Tomorrow the Supreme Court will hear oral argument in McDonald v. Chicago — the Second Amendment case with implications far beyond gun rights. The Court is quite likely to extend the right to keep and bear arms to the states and thereby invalidate the Chicago handgun ban at issue, but the way in which it does so could revolutionize constitutional law.
In response to the oppression of freed slaves and abolitionists in southern and border states after the Civil War, the Fourteenth Amendment’s drafters sought to protect individual rights from infringement by state and local governments. The amendment’s Due Process Clause and Privileges or Immunities Clause provided overlapping but distinct protections for these rights. The Court decided in the 1873 Slaughter‐House Cases, however, that the Privileges or Immunities Clause only protected Americans’ rights as national, not state, citizens. This reactionary holding eviscerated the clause, rendering it powerless to protect individual rights from state interference.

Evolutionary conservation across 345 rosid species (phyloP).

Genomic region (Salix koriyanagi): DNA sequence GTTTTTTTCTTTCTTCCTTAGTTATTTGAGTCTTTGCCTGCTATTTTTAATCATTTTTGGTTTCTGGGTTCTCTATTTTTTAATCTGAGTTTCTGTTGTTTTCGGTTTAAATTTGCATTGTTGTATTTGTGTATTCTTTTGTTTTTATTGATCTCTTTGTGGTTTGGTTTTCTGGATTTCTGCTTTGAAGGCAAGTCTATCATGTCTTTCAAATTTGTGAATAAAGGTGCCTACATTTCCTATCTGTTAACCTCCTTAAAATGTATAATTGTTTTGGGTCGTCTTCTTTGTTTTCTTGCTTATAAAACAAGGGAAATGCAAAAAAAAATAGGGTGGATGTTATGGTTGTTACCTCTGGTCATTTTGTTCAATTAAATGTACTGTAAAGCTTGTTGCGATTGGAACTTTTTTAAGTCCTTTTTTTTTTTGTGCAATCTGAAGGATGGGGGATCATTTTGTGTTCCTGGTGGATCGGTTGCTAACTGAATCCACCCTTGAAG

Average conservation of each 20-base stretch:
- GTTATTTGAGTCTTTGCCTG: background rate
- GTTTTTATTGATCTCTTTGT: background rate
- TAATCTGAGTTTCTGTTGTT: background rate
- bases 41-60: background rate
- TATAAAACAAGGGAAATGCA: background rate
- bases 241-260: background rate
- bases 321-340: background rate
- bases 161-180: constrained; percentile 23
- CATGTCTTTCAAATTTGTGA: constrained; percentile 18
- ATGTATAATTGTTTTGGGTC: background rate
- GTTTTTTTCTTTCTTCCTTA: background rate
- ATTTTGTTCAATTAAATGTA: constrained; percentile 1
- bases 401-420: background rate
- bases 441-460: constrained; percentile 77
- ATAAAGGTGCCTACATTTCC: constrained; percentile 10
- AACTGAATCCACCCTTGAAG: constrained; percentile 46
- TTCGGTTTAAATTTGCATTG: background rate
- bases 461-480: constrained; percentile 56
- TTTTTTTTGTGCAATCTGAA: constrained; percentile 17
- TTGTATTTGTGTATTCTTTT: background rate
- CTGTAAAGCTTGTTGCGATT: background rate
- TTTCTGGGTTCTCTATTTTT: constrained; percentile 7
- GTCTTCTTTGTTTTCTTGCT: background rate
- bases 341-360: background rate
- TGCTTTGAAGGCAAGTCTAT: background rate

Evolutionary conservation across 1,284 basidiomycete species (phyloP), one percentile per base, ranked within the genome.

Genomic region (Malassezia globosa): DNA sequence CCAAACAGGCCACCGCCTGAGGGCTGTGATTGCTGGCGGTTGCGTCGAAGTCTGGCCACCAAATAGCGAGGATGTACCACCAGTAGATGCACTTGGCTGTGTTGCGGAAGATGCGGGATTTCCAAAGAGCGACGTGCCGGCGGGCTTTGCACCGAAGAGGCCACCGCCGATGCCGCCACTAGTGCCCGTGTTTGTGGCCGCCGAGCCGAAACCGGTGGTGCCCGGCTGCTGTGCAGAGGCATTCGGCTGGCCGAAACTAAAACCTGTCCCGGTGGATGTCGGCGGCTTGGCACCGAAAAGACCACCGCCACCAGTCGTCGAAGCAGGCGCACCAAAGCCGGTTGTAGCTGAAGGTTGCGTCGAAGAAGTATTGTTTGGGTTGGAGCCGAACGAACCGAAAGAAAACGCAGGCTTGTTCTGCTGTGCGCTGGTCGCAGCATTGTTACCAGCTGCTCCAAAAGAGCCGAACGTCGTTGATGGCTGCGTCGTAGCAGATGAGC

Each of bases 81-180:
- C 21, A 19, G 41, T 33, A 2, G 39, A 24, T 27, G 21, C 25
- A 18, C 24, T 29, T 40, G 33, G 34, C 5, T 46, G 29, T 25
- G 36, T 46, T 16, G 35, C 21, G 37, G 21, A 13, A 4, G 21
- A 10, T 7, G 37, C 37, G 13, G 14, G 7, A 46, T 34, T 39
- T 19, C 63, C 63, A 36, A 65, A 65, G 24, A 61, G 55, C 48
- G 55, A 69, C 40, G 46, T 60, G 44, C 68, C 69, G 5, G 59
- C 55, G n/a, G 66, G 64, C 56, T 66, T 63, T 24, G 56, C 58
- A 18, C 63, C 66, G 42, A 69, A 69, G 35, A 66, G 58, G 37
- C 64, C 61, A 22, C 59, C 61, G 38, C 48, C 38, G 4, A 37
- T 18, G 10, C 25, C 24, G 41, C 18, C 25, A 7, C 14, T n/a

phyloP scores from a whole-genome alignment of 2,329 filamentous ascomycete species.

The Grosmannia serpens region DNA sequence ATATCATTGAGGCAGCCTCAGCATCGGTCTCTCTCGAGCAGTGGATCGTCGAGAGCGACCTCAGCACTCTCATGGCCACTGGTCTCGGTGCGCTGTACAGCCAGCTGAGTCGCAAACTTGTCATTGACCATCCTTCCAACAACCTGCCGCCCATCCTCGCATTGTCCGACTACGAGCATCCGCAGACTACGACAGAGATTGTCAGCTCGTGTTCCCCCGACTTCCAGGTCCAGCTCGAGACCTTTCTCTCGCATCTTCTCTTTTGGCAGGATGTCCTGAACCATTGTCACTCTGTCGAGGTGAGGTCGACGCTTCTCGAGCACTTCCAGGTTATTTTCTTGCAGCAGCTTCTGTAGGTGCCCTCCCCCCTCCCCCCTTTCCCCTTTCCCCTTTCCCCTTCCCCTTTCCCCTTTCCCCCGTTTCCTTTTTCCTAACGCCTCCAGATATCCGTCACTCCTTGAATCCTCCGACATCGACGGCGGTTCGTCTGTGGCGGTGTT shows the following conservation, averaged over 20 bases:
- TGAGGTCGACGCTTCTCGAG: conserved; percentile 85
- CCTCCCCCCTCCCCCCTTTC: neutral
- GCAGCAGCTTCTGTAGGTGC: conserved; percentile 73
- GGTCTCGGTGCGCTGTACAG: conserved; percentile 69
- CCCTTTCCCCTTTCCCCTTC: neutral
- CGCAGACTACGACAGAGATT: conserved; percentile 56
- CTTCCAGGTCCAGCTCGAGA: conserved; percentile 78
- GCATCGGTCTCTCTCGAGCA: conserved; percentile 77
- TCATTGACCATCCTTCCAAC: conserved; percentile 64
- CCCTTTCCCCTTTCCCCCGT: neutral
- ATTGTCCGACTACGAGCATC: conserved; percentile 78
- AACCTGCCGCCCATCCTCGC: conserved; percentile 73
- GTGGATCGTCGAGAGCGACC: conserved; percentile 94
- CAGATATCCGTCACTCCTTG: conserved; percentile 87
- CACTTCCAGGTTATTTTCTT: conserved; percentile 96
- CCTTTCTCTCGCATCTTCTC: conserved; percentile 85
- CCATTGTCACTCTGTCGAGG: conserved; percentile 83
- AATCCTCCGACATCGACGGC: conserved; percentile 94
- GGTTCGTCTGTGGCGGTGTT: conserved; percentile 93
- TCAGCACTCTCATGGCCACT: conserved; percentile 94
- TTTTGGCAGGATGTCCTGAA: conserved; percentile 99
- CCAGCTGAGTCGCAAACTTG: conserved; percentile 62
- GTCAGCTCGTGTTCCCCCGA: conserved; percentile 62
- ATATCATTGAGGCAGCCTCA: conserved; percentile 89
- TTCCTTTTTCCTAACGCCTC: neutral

McDonald provides the Court an opportunity to overturn the Slaughter‐House Cases and finally restore the Privileges or Immunities Clause to its proper role as a check against government intrusion on individual rights. Doing so would secure Americans’ natural rights, such as the freedom of contract and the right to earn an honest living, without enabling judges to invent constitutional rights to health care or welfare payments. For a more detailed discussion of McDonald’s potential implications, and how the Court should rule, see my recent op‐ed here.
I will also be participating in several public events this week on McDonald, the Fourteenth Amendment, and firearm regulation. Today at 4:00 p.m., I will be speaking at a Cato policy forum, which will be broadcast live on C‑SPAN and which you may watch online here. Tomorrow at 3:30 p.m., I will participate in a post‐argument discussion of McDonald at the Georgetown University Law Center, which event is cosponsored by the Federalist Society and the Georgetown Journal of Law and Public Policy (where Josh Blackman and I recently published a lengthy article on the subject). And on Wednesday at noon, I will be participating in a Cato Capitol Hill briefing on McDonald and the future of gun rights at the Rayburn House Office Building, room B‑340 (more information here).